Definition of perfect adjective from the Oxford Advanced Learner's Dictionary

      

    perfect

     adjective
    adjective
    BrE BrE//ˈpɜːfɪkt//
     
    ; NAmE NAmE//ˈpɜːrfɪkt//
     
     
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  1. 1  having everything that is necessary; complete and without faults or weaknesses in perfect condition a perfect set of teeth Well I'm sorry—but nobody's perfect (= used when somebody has criticized you).
  2. 2  completely correct; exact and accurate She speaks perfect English. a perfect copy/fit/match What perfect timing! see also word-perfect
  3. 3  the best of its kind a perfect example of the painter’s early style the perfect crime (= one in which the criminal is never discovered)
  4. 4  excellent; very good The weather was perfect. Synonymsexcellentoutstanding perfect superbThese words all describe something that is extremely good.excellent extremely good. Excellent is used especially about standards of service or of something that somebody has worked to produce:The rooms are excellent value at $20 a night. He speaks excellent English. Excellent is also used to show that you are very pleased about something or that you approve of something:You can all come? Excellent!outstanding extremely good. Outstanding is used especially about how well somebody does something or how good somebody is at something:an outstanding achievementperfect extremely good. Perfect is used especially about conditions or how suitable something is for a purpose:Conditions were perfect for walking. She came up with the perfect excuse.superb (informal) extremely good or impressive:The facilities at the hotel are superb.Patterns a(n) excellent/​outstanding/​perfect/​superb job/​performance a(n) excellent/​outstanding/​superb achievement really/​absolutely/​quite excellent/​outstanding/​perfect/​superb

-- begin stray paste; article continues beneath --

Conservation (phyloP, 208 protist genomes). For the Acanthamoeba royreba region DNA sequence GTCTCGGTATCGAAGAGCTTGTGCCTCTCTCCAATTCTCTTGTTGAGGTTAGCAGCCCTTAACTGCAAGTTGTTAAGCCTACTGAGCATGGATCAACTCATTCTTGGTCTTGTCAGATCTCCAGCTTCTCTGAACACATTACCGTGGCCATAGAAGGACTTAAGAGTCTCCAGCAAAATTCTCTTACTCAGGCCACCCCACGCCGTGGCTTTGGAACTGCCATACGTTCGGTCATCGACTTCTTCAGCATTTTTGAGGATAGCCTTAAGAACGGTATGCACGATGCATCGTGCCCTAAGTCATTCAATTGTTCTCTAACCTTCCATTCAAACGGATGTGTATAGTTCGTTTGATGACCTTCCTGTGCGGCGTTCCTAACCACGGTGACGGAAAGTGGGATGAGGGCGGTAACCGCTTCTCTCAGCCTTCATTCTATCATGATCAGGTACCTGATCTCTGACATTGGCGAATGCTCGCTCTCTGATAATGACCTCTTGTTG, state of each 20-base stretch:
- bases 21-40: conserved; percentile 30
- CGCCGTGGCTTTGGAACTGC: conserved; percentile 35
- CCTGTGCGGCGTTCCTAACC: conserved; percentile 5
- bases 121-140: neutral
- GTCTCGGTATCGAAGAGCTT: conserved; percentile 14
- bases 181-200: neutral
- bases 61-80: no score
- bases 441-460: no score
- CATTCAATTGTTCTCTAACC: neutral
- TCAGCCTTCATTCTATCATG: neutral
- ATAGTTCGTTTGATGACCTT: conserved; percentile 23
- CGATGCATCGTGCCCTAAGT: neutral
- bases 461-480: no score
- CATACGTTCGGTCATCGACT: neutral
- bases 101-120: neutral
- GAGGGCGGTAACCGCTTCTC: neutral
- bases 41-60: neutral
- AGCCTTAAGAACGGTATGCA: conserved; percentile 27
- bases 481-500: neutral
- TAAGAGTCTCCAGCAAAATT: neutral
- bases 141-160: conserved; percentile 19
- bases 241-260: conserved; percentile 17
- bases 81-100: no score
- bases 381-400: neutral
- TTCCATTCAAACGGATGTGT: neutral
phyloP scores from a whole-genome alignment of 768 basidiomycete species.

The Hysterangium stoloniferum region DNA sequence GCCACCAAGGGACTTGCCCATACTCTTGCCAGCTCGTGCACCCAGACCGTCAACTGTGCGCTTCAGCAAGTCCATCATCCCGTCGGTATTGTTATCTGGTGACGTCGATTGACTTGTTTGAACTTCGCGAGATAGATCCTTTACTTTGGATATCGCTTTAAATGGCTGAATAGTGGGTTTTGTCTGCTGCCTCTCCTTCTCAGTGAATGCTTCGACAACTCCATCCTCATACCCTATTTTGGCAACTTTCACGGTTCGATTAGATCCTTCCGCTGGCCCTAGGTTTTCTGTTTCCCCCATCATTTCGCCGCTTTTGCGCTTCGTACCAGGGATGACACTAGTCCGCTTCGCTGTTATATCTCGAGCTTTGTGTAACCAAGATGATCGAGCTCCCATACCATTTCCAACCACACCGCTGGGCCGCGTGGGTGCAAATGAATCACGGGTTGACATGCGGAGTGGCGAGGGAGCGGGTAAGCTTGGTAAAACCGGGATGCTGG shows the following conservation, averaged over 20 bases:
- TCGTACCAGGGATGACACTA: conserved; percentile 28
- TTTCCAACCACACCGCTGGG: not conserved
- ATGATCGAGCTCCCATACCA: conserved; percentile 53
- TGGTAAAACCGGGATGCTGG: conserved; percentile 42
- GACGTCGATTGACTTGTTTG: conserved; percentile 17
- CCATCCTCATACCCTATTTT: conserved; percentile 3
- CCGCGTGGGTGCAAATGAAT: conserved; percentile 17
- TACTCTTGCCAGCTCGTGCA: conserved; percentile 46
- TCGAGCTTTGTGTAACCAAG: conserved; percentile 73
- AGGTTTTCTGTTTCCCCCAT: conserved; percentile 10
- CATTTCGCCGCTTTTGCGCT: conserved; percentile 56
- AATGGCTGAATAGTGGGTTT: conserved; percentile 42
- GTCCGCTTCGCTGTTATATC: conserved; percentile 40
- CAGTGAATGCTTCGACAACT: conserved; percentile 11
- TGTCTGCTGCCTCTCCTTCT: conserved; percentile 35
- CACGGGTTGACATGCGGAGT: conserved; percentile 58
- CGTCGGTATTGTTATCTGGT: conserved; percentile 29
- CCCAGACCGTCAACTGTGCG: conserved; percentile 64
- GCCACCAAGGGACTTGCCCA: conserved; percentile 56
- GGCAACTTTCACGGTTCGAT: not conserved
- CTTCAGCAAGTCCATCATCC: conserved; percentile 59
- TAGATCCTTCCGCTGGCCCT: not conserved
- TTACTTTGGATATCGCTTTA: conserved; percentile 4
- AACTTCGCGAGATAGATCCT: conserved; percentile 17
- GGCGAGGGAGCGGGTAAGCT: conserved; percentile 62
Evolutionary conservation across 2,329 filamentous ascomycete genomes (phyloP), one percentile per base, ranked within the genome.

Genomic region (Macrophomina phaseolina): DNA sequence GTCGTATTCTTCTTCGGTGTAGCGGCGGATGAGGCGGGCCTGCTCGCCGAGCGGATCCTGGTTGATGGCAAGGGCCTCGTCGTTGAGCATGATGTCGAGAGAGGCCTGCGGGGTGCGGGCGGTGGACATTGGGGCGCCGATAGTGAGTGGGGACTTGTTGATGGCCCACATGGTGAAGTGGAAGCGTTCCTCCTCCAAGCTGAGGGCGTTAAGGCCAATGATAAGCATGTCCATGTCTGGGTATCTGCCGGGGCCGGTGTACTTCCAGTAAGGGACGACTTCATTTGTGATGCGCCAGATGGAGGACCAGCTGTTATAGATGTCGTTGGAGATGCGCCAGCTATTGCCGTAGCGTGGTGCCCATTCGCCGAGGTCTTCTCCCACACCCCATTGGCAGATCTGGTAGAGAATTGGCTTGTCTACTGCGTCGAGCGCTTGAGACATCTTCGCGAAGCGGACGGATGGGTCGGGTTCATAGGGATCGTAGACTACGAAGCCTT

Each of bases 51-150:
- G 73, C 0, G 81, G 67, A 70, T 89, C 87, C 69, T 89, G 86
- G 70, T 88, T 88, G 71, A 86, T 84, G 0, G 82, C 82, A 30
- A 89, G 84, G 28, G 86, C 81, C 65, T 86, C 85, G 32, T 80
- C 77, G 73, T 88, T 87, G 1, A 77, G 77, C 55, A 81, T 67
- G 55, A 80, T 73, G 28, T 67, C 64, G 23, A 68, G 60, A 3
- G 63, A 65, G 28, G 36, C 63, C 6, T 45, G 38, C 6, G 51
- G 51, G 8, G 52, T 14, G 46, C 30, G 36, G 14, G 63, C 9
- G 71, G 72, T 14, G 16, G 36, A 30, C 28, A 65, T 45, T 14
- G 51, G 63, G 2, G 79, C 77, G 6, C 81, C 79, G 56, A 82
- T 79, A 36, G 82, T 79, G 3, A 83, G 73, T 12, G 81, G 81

5. 5  perfect for somebody/something exactly right for somebody/something synonym ideal It was a perfect day for a picnic. She's the perfect candidate for the job. ‘Will 2.30 be OK for you?’ ‘Perfect, thanks.’
  6. 6[only before noun] total; complete I don't know him—he's a perfect stranger.
  7. 7 (grammar) connected with the form of a verb that consists of part of the verb have with the past participle of the main verb, used to express actions completed by the present or a particular point in the past or future ‘I have eaten’ is the present perfect tense of the verb ‘to eat’, ‘I had eaten’ is the past perfect and ‘I will have eaten’ is the future perfect. see also future perfect, past perfect, present perfect
  8. Word Origin Middle English: from Old French perfet, from Latin perfectus ‘completed’, from the verb perficere, from per- ‘through, completely’ + facere ‘do’.Extra examples He had brought chaos to her once perfect life. He had high blood pressure but was in otherwise perfect health. He seemed too perfect to be real. Her high heels emphasized her already perfect legs. Hove’s position makes it perfect for touring. The day seemed perfect for a picnic. The town’s position in the region makes it perfect for touring. The treaty is far from perfect, but it is clearly the way forward. a seemingly perfect alibi the impossibly perfect shine on the vinyl-tiled floors ‘What’s your room like?’ ‘Perfect!’ Conditions were perfect for walking. He has behaved like a perfect gentleman ever since I met him. He smiled, revealing a perfect set of teeth. I don’t know her—she’s a perfect stranger. I have a perfect right to ask you—and you have the right not to answer. In a perfect world no one would need to pay for health care. Most of our testers considered the driving position and seats close to perfect. She came up with the perfect excuse that she had to visit her sick grandmother. The location of the cottage makes it perfect for touring. Well, I’m sorry, but nobody’s perfect. What’s your idea of the perfect partner?Idioms
    in an ideal/a perfect world
     
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    used to say that something is what you would like to happen or what should happen, but you know it cannot In an ideal world we would be recycling and reusing everything.
    (saying) a way of encouraging people by telling them that if you do an activity regularly and try to improve your skill, you will become very good at it
See the Oxford Advanced American Dictionary entry: perfect